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What does this line from the book mean?



"The vitality of his illusion had gone beyond Daisy- beyond everything." 

A. He was mentally unstable and unable to cope with reality.
B. He had, through his years of dreaming, made her larger-than-life.
C. The meeting was not as good as he had fantasized, and he was very disappointed.

This question is part of The Great Gatsby 5/28/11 Multiple Choice Questions (Part 2)
Asked by Verdun, Last updated: Sep 17, 2020

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2 Answers

Danny R. Glover

Danny R. Glover

Danny R. Glover
Danny R. Glover, Editor, New York City

Answered Aug 23, 2018

The writer is trying to fathom the immense love for daisy. He means that through his years of dreaming, he had finally made her larger than life. This is an expression or a metaphor that writers often use to portray a specific image of the relationship.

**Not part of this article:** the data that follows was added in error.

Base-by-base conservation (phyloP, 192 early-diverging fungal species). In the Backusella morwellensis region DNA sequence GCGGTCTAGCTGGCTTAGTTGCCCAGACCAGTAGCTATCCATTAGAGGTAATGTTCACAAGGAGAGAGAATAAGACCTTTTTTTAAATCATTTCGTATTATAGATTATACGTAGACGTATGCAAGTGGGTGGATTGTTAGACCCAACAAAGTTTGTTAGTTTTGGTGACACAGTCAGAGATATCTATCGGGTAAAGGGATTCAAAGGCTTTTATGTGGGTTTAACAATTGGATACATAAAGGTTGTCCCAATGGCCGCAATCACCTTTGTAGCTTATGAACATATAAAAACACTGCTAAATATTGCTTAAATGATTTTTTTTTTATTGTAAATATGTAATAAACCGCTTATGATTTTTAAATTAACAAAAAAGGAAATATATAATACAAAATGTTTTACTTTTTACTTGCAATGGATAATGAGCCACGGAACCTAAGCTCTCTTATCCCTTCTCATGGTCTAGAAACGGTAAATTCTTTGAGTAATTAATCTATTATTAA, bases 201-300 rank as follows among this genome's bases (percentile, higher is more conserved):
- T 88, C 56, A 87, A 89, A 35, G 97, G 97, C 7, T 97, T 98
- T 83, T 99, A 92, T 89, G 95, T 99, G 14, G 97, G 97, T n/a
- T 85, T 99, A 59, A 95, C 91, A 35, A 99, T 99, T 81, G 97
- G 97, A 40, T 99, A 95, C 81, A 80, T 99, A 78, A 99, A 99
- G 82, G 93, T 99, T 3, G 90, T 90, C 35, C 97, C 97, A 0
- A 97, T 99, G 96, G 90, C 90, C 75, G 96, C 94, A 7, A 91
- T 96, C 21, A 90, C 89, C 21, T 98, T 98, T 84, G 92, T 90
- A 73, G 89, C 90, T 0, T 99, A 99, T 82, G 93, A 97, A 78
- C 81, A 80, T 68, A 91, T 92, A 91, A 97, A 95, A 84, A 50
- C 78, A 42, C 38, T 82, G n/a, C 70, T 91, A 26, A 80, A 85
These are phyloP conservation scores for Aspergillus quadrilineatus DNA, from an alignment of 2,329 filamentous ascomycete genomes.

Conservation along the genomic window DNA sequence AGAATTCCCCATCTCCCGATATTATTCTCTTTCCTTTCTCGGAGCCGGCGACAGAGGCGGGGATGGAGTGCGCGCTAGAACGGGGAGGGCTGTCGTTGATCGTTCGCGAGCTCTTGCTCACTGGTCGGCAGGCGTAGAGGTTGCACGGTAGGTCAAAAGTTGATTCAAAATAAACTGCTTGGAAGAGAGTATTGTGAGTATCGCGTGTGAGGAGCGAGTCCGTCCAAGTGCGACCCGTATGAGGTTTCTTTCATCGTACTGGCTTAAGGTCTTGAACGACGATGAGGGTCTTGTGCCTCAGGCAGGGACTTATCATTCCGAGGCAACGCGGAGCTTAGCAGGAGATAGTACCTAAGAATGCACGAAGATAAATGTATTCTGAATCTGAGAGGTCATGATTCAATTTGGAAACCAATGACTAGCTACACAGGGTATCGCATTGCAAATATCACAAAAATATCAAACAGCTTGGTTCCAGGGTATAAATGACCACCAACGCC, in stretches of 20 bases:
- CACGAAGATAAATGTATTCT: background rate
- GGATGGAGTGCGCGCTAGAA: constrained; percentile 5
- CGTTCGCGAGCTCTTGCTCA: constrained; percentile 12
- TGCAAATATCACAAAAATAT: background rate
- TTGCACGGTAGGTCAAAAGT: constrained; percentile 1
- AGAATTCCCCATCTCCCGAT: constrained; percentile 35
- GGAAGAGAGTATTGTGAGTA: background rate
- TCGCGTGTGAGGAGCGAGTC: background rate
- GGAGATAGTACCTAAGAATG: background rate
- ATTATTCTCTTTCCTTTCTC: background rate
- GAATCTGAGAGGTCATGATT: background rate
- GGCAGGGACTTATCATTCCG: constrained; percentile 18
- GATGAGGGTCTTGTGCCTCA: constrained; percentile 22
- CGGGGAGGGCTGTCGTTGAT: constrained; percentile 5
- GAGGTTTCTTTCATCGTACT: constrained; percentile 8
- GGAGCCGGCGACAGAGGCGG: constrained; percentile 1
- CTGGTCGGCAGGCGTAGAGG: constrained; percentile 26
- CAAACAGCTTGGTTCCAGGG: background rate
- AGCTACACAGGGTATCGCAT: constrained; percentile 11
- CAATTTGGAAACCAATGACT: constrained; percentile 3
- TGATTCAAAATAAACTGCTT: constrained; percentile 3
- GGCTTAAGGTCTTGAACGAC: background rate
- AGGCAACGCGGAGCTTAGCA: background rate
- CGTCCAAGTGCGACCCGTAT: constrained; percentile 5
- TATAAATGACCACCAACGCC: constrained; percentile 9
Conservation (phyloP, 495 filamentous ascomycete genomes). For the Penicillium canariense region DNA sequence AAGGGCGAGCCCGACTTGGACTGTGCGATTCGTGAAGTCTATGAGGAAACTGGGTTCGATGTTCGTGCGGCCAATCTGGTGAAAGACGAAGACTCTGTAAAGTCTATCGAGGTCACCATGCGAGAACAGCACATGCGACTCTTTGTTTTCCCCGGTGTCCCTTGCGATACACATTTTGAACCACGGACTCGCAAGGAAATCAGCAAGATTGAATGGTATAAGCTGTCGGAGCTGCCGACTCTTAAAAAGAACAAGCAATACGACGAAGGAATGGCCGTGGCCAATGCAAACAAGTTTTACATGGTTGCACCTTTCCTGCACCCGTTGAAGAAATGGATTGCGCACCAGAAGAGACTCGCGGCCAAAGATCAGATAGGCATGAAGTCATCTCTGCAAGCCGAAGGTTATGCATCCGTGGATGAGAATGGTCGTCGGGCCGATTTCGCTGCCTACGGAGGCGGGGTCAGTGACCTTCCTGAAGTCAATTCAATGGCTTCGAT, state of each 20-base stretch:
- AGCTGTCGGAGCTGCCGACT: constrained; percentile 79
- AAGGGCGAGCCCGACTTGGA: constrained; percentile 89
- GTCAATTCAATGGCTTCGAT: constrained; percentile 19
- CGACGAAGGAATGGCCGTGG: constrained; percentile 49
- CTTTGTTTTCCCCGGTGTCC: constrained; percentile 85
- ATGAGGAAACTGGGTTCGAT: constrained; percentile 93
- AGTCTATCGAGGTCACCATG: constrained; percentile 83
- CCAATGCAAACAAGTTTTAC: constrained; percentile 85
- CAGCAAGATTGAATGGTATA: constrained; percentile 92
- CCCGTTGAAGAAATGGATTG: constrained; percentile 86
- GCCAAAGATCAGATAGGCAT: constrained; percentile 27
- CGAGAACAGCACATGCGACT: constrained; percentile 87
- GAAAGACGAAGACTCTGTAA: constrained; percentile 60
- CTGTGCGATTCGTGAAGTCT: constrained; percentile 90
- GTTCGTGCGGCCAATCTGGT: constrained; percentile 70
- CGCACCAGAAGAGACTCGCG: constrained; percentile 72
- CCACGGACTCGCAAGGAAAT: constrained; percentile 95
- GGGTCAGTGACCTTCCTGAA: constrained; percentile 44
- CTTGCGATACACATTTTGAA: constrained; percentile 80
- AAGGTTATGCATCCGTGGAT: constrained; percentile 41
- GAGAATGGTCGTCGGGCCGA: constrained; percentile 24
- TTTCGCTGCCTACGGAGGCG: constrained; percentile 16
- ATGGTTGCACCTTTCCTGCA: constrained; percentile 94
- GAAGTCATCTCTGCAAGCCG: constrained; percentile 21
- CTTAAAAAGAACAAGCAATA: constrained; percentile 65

It is not as if he is mentally unstable or incapable of understanding the reality. Instead, it’s his desire that he portrayed by saying that he dreamt of her so much that he actually materialized her into a life like form. It is an expression of love and longing for the person that makes his longing and yearning into a reality.

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John Smith

John Smith

John Smith
John Smith

Answered May 11, 2017

He had, through his years of dreaming, made her larger-than-life.
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